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Iran to to build 10 new uranium enrichment facilities

The Washington Post is reporting today:

Iran’s government will build 10 new sites to enrich uranium, President Mahmoud Ahmadinejad said Sunday, a dramatic expansion of the country’s nuclear program and one that is bound to fuel fears that it is attempting to produce a nuclear weapon.Ahmadinejad told state news agency IRNA that construction of at least five nuclear facilities was to begin within two months.

The announcement comes just days after a censure of Iran by the International Atomic Energy Agency (IAEA) over the Islamic republic’s refusal to stop enriching uranium, a key demand of Western powers. The 35-member board of the agency also criticized Iran’s construction of a second enrichment plant in Qom, southwest of Tehran.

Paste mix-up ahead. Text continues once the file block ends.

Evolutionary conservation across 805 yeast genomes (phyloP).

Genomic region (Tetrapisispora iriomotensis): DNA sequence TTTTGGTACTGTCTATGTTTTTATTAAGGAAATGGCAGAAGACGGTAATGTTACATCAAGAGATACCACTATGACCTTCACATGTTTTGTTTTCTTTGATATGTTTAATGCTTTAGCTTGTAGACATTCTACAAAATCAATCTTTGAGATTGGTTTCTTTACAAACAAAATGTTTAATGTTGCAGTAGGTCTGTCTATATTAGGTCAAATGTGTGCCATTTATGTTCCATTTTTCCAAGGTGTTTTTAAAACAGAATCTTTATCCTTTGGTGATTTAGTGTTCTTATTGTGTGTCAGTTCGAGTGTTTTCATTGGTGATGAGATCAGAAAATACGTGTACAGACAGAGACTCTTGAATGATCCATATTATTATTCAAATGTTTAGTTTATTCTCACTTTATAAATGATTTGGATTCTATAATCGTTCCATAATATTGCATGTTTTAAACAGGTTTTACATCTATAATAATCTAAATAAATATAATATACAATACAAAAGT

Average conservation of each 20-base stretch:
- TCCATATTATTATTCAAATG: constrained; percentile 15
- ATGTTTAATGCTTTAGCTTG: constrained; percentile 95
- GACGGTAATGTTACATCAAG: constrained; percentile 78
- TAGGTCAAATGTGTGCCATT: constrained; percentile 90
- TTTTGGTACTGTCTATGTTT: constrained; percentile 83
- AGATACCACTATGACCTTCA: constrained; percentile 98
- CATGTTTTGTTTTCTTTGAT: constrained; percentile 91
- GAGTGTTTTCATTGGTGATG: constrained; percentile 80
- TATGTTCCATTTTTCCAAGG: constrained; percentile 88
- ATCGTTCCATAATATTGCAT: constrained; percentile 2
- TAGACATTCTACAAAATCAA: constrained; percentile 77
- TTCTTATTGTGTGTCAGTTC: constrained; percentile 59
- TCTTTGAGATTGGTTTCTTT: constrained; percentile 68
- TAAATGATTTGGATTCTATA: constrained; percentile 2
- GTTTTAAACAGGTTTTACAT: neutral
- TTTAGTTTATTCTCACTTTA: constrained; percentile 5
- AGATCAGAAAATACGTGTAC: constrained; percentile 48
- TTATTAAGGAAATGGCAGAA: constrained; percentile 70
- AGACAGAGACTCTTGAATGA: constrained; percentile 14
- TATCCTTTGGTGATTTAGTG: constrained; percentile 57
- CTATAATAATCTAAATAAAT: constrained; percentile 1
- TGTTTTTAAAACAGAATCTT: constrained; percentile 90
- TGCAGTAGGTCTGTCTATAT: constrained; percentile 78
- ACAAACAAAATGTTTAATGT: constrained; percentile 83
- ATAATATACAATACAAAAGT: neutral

Iran has insisted that its nuclear program is designed for energy production and denies it is seeking to build a nuclear bomb. Ahmadinejad said Sunday that his country’s need for energy would grow dramatically over the next 15 years.

“We annually must produce between 250 to 300 tons of nuclear fuel,” he said.

If completed, the proposed expansion of Iran’s nuclear program would give it vastly more nuclear fuel. According to a November report by the Vienna-based IAEA, Iran currently has 8,745 centrifuges to enrich uranium, but less than half of them are operational.

The United States and its allies, under an IAEA-backed plan, had recently sought to reduce Iran’s nuclear stockpile by proposing that the Islamic republic ship most of its enriched uranium abroad to be fashioned into fuel for a research reactor. Iran has rejected a central element of the proposal.

The question now is how will the IAEA– and indeed the Security Council– respond.

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Anthony Clark Arend is Professor of Government and Foreign Service at Georgetown University and the Director of the Master of Science in Foreign Service in the Walsh School of Foreign Service.

Commentary and analysis at the intersection of international law and politics.